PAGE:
Five Steps to Conquering Client Cancellations
By Nicki Anderson
September 10, 2006
Nicki Anderson, NASM, is an IDEA Master Trainer and president of Reality Fitness Inc. in Illinois. She is the author of Reality Fitness; Inspiration for Your Health and Well-Being. In addition to business consulting and speaking, Anderson is the health and fitness columnist for the Chicago Suburban Newspapers and the family fitness columnist for eDiets. You can contact Anderson at firstname.lastname@example.org or visit http://www.realityfitness.com
Educating clients about the long-term benefits of exercise is one of the important tasks of personal trainers. As we take the Baby Boomer generation into the next century, we need to figure out how to get them moving and stick with a regular exercise regimen. One of the top frustrations for personal trainers and the most significant dollar losses for facilities is chronic cancellations.
What can trainers provide for their clients that other facilities have missed? As managers, how can we help trainers keep their clients consistent and keep cancellations at a minimum? Here are five ways to conquer cancellations.
1. Good trainer match. For personal training managers, it’s crucial to match up trainers and clients who make sense. The quickest way to lose a client is to put a trainer that has little in common with a potential client. For example, if you have a trainer who is amazing with athletes, perhaps putting him with an inactive 45-year-old man might not be the best match. Further, if you’ve got a trainer that is great with seniors, it’s probably not a good idea to put him or her with a teenager or young adult. It isn’t that they aren’t capable, but it’s nice for a trainer to have a common denominator with his or her client. Keeping similar interests when matching trainers will create the best long-term relationships. Hiring a diverse group of trainers prepares you to meet the needs and personalities of incoming clients.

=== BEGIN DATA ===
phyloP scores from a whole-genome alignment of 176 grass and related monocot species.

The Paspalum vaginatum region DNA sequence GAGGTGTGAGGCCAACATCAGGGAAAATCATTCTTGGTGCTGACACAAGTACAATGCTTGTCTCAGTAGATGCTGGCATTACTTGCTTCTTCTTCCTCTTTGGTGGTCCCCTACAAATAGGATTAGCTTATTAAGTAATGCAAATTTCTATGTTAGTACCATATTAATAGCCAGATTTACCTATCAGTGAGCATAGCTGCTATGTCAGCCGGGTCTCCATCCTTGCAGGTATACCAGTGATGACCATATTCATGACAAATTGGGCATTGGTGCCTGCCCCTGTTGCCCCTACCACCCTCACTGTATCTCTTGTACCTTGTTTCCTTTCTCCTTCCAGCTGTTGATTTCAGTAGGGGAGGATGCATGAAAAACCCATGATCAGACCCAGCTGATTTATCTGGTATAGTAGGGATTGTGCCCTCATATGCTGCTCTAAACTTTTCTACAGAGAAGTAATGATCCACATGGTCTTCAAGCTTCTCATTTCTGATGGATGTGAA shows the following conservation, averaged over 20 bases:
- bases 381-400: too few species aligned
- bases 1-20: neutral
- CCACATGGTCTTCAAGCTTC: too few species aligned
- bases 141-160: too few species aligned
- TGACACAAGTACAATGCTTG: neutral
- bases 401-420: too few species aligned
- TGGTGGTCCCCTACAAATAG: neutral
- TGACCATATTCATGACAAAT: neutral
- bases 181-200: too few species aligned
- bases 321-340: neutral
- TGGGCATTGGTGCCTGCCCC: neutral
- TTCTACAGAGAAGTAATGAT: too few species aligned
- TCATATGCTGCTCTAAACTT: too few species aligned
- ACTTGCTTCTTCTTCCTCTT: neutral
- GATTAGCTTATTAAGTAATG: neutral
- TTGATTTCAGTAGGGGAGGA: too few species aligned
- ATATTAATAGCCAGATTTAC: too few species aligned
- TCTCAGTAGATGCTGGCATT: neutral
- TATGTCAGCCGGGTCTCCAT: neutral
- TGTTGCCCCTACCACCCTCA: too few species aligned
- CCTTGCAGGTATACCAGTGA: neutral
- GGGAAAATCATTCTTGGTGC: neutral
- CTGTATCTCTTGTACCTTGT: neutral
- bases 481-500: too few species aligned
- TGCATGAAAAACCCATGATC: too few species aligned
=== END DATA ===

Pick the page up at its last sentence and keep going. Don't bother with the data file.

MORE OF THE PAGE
2. Solid program design. When bringing in new trainers, having a set protocol for designing programs is a must. If trainers are creating all of their own programs, it increases the risk of inappropriate programming that some trainers may use for their clients. We have often heard that some trainers train clients the way they like to be trained. Given that most potential clients are simply looking to become more fit, this type of training could turn a client away immediately and maybe result in an injury. For many clients, being pushed too hard will surely result in fear of returning to the club. On the other hand, a seasoned athlete who feels his training is sub par is unlikely to rush back. So make sure you have a protocol in place when preparing your trainers for training clients.3. Intermittent reinforcement. After so many completed appointments, a trainer may reward loyalty and consistency with coupons or a gift certificate. Dr. Lisa Pinton, a Chicago psychologist, defines intermittent reinforcement as reinforcing a desired behavior with an expected reward at a random time. According to this definition, personal training clients may come consistently because they know at some unknown point that they will be rewarded for their behavior.
4. An educated trainer means an educated client. It is your responsibility to keep your education as current as possible. No industry in the world is more fickle than ours. With ever-changing information, it’s up to us to commit ourselves to keeping our client and ourselves well informed. If your client knows that you are on top of trends and vital facts, you become an excellent resource for your client. Why not start up or seek out a personal training network? It’s a great way to share program ideas and learn what other trainers are doing. Not to mention, it’s a good source of support for this growing field.
5. Ask for testimonials and referrals. If your clients are happy, why not have them tell others? Sharing a testimonial with your staff and members is a great way to promote the value of your staff, but is also a great way to make your member feel as though he or she contributed something of value. When they are able to provide something positive and get positive reinforcement back (i.e. publication of testimony or mention in a newsletter), it makes a client feel valued. A valued client/member is a satisfied member, which adds up to a decrease in cancellations and perhaps an increase in referrals.
Following the five suggestions above will help not only to conquer cancellations but also keep your trainers busy and your clients happy. And we all know a happy member is our best source of referrals.